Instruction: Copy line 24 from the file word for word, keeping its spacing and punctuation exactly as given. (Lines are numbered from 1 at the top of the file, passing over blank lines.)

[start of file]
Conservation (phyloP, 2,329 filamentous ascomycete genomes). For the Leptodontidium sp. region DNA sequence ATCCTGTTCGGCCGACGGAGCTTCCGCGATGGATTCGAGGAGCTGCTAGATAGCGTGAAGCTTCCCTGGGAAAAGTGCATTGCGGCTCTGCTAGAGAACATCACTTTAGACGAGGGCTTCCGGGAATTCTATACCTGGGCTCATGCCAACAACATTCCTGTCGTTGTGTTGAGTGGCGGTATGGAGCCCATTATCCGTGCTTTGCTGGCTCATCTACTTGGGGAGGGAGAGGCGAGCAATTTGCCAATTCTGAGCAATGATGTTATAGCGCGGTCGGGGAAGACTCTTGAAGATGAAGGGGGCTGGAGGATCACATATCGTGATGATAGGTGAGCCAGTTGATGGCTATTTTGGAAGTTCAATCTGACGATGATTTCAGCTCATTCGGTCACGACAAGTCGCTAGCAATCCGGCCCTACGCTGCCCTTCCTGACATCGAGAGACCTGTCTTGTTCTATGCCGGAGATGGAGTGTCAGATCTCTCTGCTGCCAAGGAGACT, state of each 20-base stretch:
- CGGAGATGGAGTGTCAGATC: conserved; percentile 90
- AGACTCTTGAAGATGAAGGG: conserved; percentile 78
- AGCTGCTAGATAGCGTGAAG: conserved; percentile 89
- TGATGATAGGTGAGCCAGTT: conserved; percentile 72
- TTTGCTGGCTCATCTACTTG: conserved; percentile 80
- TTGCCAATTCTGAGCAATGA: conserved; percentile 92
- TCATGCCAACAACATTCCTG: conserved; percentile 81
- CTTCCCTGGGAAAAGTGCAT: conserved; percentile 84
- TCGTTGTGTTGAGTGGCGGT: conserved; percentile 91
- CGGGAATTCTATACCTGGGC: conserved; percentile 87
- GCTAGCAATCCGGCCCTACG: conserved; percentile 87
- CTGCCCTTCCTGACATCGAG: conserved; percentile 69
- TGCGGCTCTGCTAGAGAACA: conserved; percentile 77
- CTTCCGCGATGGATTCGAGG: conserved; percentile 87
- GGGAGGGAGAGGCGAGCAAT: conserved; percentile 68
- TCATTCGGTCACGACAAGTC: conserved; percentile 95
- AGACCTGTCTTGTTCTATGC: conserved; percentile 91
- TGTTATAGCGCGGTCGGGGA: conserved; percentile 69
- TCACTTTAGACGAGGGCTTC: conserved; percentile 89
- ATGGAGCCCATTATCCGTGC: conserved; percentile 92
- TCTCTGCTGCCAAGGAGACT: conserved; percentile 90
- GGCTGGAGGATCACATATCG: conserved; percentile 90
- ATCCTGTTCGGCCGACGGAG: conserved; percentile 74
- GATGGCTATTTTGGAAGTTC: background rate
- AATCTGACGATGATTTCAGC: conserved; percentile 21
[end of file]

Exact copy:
- ATCCTGTTCGGCCGACGGAG: conserved; percentile 74